Ninth day of the festival sees a spirited competitive Kummaattikkali by elders. People of two parts of a village compete with each other. An interesting episode revolves around this competition. An ardent devotee of the deity, Nanu Nair, was drowned by the people of two parts of a village where the temple is located. The unshaven and badly dressed Nanu Nair was mistaken for mad-hit and they bound him and drowned in the temple pond. The deity of the temple, Badrakaali flamed in rage and let loose small pox epidemic in the village. This forced the villagers to realize the folly of their committing crime on Nanu Nair. As atonement and appeasement to Badrakaali they started Kummaatti every year with Nanu Nair’s face resembling masks. They move to the pond location in the morning with masks in the hands and the two groups stand apart face to face in obeisance on the banks of the pond. They then run around the temple and disperse for house to house visit. The visit yields offerings in cash and kind like rice, coconut etc. By evening they return enacting ritualistic dance to the temple with an idol of the deity on an elephant accompanied by percussion music.

In Konganpada festival of Chittoor in Devi temple held in Makaram, Kummatti is an indispensable item. Chittoor Konganpada has a great legend behind it. Kongu king (ruler of Kongu region) once attacked Palakkad ruler. Chittoor ruler as a gesture of help sent his warriors to Palakkad. Konganpada is celebrated in commemoration of this event. It is believed that Chittoor Bhagavathi also participated as a soldier and killed Kongu king. In Konganpada the performers are only children.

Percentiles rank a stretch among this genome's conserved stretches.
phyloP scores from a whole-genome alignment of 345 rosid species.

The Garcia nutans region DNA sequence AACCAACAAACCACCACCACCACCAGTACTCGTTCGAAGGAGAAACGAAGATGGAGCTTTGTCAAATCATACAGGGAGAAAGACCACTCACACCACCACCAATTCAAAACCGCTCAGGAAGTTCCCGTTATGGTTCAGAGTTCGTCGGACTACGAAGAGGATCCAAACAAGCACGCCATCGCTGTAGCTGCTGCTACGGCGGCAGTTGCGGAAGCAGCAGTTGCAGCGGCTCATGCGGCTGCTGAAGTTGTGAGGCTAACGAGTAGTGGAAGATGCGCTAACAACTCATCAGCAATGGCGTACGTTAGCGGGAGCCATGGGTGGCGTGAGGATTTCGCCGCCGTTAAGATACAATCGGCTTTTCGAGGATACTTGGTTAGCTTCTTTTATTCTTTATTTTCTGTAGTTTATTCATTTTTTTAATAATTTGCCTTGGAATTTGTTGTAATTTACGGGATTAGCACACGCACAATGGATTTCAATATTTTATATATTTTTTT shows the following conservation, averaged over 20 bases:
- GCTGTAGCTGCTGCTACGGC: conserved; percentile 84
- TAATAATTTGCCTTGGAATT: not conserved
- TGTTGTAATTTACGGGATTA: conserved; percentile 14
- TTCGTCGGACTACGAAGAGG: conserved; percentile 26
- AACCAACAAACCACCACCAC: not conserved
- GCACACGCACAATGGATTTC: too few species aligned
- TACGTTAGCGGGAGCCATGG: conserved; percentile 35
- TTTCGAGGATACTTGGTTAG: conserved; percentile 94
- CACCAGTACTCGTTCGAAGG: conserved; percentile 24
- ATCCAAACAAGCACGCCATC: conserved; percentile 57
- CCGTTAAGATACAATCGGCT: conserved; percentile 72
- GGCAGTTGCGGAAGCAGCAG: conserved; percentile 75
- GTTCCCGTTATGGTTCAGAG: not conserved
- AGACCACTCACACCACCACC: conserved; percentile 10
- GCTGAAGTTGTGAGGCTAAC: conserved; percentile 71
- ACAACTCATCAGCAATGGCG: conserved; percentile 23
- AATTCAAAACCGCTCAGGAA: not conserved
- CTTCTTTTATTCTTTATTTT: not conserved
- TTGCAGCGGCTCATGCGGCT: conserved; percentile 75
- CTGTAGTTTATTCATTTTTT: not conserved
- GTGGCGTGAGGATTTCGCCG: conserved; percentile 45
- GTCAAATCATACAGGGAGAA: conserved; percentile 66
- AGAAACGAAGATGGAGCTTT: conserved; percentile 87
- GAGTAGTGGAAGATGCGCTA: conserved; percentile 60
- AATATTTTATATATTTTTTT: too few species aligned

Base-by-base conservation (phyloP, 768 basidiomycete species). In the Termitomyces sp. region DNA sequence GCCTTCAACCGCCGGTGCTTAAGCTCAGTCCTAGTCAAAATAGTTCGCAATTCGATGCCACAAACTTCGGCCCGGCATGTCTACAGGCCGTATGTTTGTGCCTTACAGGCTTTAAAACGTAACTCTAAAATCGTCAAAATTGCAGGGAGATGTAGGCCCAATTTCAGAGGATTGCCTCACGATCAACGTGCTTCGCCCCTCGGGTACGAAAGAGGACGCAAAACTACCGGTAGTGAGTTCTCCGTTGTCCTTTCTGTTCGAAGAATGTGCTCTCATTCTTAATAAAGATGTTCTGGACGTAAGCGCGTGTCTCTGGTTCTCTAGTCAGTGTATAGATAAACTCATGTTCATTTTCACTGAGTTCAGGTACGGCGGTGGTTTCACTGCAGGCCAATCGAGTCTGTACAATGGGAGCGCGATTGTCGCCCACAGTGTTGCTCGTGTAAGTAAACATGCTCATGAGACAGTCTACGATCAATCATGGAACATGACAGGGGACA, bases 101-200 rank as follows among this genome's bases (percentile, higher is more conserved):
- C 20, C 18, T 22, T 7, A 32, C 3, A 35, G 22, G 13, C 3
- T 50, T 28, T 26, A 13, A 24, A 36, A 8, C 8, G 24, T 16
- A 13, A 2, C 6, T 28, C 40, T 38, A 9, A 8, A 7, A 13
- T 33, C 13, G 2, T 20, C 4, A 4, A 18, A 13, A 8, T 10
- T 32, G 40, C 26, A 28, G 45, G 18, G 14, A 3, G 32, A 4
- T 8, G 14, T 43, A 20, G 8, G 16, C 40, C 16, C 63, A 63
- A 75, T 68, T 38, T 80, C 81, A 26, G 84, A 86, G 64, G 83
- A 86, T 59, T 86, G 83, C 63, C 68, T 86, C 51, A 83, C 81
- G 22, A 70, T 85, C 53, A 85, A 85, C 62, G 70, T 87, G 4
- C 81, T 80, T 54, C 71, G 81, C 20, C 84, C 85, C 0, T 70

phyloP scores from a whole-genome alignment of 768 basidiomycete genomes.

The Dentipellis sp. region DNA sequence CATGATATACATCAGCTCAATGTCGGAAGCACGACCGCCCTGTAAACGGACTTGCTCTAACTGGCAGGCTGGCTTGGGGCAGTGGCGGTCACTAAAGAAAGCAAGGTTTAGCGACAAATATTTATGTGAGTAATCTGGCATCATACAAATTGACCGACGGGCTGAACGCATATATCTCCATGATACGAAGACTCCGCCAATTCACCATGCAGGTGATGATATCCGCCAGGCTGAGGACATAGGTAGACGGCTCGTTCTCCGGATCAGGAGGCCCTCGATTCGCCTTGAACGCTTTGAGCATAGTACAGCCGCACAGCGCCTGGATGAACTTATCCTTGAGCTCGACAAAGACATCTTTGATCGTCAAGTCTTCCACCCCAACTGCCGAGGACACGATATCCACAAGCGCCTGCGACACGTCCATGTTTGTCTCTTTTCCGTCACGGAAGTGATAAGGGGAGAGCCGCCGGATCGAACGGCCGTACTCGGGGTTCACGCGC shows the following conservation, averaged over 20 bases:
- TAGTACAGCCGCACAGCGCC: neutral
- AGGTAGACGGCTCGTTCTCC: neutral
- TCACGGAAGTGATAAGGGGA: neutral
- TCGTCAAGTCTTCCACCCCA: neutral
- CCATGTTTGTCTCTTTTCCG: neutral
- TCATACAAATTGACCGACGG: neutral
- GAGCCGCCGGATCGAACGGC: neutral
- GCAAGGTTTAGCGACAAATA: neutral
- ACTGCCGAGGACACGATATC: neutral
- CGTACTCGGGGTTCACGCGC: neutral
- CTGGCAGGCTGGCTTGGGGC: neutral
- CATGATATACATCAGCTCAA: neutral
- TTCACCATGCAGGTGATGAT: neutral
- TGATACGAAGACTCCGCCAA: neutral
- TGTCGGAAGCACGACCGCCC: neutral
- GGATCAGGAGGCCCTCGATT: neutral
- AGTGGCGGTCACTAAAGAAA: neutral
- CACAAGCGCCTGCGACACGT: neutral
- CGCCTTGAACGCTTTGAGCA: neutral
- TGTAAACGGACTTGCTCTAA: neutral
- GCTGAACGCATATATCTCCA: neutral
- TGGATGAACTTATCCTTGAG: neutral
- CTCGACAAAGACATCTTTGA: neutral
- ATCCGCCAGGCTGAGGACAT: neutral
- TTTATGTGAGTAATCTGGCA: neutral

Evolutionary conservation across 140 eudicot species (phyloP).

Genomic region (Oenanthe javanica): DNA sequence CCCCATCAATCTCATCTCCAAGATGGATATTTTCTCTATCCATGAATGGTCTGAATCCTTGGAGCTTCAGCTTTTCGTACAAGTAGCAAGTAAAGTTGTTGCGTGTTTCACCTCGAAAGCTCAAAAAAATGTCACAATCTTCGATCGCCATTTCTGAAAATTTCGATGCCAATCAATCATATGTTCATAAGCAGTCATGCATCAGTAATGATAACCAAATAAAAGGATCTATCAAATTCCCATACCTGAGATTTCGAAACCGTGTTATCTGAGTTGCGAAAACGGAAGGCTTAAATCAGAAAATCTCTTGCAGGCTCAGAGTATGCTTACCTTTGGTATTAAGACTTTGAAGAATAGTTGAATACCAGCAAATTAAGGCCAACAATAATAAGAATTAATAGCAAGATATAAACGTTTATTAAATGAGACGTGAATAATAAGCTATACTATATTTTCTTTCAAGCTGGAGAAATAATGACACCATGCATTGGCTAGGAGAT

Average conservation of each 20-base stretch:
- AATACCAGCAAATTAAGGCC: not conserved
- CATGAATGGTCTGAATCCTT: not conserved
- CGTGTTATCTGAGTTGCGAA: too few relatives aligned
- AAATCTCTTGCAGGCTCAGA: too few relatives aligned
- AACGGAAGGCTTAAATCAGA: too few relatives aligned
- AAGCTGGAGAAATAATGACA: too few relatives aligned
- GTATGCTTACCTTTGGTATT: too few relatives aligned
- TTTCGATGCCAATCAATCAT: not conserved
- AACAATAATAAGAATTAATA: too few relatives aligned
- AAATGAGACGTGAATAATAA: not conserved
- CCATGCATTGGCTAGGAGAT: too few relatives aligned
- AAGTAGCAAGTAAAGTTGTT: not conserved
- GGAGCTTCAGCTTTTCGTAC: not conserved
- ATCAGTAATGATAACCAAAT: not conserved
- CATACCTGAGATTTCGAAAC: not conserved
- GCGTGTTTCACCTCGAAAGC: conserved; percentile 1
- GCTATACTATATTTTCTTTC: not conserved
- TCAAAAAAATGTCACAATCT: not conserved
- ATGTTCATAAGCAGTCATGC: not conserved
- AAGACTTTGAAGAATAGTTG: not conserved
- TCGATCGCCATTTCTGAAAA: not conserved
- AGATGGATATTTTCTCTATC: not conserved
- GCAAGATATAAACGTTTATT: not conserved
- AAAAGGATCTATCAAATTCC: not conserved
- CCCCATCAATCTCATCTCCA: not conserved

Konganpada festival is celebrated on a Friday in Chittoor Devi temple. Two boys are picked as commanders in chief. They are knick-named as Muppatti. After the hoisting of temple flag for the festival (flag hoisting is a mandatory ritual in every temple seven or 10 days prior to the festival). The boys intended to participate in the war, who are known as Kummatti Kuttiakal – Kummaati children), Konganpada, move in the morning with Muppatti to Palathulli, south-west boundary of Chittoor. The soldiers in the war had gone to Palathulli to consult the magicians there for victory. Boys take bath in Palathulli River and return with victory songs.